Federal ironclad boats steamed up the Cumberland River to shell the confederate fort into submission. But southern cannons barraged the ironclads so mercilessly they were forced to retreat. This long-range victory heartened the southern soldiers and emboldened them for battle. The plan was to break through enemy lines and regroup with reinforcements in Nashville. General Pillow realized it would be a bitter fight, but he was shocked to see more union soldiers than expected just over the hill’s crest directly between them and their escape route.

Deafening rebel yells pierced the frosty air as Pillow’s men fiercely charged union lines. After only an hour of fighting, it was almost impossible to see snow because of the crystalizing crimson stains. Miraculously, Pillow’s men busted through federal lines opening up a clear path to Nashville. The breach was only temporary and needed to be exploited by rebel troops quickly. General Pillow needed to give fearless and decisive leadership. But the confederate leader was frozen by more than just the icy winter temperatures. Fear paralyzed General Pillow, causing him to retreat to the fort’s temporary safety rather than continue fighting to ultimate victory.

Pillow’s cowardly decision caused 14,000 confederate troops to be captured and imprisoned by General Grant. Many historians consider this a turning point in the Civil War in favor of the union army. Ironically, General Pillow was able to escape during the night and avoid capture. He left subordinate officers behind to face the wrath of General Grant. This story is a classic example of a fearful, toxically, insecure leader.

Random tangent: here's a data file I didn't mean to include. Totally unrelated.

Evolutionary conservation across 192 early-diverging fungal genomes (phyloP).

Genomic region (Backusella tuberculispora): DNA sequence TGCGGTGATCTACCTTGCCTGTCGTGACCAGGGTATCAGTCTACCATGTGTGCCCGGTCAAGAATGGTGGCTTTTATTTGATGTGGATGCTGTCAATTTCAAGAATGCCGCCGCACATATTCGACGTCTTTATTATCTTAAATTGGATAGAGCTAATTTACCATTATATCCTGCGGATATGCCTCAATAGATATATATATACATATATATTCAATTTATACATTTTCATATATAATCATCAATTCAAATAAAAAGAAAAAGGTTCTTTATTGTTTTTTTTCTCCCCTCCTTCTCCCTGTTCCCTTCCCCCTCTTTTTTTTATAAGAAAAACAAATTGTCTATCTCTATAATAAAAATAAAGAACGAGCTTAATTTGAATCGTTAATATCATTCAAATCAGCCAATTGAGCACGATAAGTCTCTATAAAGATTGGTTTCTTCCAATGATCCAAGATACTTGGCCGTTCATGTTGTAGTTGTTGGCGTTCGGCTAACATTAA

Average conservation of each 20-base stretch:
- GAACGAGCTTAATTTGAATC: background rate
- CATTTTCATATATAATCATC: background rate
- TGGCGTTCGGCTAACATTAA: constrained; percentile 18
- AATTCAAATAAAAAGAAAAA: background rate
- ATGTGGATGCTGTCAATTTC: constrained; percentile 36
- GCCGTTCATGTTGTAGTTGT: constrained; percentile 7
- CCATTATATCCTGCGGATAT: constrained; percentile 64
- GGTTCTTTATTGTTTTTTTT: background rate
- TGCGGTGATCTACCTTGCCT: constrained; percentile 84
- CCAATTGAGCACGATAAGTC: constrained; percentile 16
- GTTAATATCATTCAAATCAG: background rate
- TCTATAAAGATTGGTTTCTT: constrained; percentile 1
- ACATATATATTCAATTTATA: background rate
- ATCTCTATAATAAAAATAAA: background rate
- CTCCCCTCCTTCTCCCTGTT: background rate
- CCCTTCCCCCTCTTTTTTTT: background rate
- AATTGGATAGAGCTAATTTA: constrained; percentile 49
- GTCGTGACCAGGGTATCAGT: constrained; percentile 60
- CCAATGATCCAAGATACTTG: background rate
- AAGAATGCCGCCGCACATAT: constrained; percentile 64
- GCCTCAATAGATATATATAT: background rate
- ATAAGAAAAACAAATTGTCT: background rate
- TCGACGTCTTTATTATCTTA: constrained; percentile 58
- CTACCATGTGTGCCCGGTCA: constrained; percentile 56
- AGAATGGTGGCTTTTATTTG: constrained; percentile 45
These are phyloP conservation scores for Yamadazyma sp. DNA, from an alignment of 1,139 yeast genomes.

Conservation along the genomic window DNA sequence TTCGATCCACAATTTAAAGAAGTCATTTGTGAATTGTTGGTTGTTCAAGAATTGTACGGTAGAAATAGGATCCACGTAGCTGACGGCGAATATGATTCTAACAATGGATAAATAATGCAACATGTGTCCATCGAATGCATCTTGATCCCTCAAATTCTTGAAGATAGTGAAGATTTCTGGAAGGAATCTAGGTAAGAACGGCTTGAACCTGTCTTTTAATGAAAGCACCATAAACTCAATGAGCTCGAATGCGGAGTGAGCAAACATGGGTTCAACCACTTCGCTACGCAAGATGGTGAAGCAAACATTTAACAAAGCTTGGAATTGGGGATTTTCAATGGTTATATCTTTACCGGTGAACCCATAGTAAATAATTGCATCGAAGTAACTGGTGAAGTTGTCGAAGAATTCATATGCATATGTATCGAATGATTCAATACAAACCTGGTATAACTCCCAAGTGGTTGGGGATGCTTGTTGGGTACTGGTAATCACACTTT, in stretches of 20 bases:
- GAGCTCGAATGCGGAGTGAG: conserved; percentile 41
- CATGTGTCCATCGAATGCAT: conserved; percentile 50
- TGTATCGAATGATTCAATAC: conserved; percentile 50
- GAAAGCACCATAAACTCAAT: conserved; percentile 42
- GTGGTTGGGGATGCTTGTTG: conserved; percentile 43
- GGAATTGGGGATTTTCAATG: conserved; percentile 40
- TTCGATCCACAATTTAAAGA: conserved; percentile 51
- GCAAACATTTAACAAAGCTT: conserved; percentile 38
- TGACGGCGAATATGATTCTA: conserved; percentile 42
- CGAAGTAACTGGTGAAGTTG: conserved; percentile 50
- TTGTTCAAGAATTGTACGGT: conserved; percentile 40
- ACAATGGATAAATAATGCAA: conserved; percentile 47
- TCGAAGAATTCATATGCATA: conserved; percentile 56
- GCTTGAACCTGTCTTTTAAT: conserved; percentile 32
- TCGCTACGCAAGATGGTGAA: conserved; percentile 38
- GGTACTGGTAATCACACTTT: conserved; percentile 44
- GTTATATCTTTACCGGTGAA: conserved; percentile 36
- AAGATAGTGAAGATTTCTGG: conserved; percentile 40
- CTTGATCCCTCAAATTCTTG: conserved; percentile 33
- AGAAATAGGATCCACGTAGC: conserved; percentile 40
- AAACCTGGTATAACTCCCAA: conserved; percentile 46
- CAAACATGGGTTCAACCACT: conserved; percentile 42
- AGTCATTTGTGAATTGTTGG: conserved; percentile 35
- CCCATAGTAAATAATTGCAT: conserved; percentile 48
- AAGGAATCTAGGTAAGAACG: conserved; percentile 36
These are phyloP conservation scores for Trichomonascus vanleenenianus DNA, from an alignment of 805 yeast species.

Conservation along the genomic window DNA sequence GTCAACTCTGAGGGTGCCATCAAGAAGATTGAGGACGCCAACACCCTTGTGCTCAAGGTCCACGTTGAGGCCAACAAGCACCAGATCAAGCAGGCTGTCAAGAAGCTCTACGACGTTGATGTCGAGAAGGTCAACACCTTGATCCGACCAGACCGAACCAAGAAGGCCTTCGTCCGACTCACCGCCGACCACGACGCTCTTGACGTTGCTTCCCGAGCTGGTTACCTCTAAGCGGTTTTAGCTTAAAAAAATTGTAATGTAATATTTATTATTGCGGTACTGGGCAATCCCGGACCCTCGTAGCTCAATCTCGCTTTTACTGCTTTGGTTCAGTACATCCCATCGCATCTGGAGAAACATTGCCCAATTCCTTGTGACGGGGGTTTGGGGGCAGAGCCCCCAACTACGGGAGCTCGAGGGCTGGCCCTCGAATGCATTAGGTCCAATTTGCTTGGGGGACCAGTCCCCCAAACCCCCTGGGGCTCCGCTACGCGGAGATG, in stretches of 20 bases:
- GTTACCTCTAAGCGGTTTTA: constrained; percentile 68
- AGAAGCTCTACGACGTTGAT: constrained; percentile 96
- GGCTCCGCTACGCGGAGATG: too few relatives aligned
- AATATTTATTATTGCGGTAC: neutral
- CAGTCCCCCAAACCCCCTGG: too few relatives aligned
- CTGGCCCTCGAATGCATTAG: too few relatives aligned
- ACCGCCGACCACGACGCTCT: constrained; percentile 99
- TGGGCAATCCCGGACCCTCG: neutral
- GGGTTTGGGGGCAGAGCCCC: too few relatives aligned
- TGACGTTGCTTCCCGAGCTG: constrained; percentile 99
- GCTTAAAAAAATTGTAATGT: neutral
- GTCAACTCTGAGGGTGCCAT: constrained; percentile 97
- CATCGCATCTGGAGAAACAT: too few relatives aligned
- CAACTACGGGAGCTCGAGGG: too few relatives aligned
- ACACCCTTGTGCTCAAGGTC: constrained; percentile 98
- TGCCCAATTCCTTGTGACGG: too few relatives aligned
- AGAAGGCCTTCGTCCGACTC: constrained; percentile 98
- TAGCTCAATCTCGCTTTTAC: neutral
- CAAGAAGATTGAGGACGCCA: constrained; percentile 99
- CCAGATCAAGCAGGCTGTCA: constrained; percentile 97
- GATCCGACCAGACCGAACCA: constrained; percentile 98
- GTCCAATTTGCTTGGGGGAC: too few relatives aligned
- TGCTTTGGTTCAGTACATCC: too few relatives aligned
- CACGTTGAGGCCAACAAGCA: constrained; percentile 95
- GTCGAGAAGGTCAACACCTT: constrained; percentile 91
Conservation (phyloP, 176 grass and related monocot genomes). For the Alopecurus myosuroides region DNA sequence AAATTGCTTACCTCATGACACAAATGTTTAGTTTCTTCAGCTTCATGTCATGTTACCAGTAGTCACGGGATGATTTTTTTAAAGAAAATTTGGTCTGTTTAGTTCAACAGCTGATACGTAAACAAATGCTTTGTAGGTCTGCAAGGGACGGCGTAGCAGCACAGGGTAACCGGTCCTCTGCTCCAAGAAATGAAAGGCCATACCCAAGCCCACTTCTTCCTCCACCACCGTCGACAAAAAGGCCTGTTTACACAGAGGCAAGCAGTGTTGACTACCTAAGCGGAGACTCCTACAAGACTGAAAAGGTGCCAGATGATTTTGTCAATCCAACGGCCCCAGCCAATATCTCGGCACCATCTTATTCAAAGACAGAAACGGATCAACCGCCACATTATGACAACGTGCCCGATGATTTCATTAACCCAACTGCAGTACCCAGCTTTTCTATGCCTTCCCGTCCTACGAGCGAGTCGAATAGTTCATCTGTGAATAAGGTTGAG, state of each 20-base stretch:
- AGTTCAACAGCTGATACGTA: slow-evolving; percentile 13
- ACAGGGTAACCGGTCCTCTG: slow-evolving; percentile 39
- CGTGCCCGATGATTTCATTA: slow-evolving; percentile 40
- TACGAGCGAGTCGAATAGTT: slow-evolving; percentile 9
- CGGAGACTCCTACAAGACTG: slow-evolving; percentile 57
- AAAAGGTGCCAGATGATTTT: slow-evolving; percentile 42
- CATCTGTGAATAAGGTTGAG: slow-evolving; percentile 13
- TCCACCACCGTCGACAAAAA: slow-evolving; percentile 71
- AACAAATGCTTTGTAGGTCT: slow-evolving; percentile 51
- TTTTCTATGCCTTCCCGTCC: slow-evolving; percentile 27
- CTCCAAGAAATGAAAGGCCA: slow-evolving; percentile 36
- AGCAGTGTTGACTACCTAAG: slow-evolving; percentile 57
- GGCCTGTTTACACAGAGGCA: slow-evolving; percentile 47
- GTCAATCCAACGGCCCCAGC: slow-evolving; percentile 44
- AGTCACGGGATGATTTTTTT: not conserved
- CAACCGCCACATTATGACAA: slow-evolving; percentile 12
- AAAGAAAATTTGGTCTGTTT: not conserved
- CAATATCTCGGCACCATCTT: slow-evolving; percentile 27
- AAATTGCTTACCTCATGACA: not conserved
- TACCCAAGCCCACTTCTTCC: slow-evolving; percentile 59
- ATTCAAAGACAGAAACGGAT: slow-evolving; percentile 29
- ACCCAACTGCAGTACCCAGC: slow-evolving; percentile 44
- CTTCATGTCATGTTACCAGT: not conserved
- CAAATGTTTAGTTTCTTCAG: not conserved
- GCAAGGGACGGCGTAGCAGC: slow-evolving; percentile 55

The Prescription for Fearful Leaders

“If the fear of loss conquers me, the reality of failure will consume me.”

Michael Dooley

The psalmist said: I sought the Lord, and He heard me and delivered me from all my fears (Psalm 34:4 KJV). The prescription for fearful leadership is God-centered leadership. Leaders who pursue God and strive to follow His direction are delivered from fear and filled with confidence. It sounds overly simplistic, but it’s not. It’s common sense once you understand that God knows the future, and if we know God intimately, He guides us into the future. Great leaders aren’t without worries, but their faith in God overwhelms their fear.

Don’t let fear overwhelm your faith; let faith overwhelm your fear (Psalm 34:4).

5. Insecure Leaders Attack Questioners

Confident leaders encourage and invite questions because they relish the opportunity to cast their vision. Conversely, insecure leaders view most questions as insults to their intelligence and authority. Often, insecure leaders will berate, avoid, or ignore questioners even from those closest to them.

Confident leaders encourage and invite questions because they relish the opportunity to cast their vision. Conversely, insecure leaders view most questions as insults to their intelligence and authority.

The Prescription for Leaders Who Attack Questioners

“Of all the skills of leadership, listening is the most valuable — and one of the least understood. Most captains of industry listen only sometimes, and they remain ordinary leaders. But a few, the great ones, never stop listening. That’s how they get word before anyone else of unseen problems and opportunities.”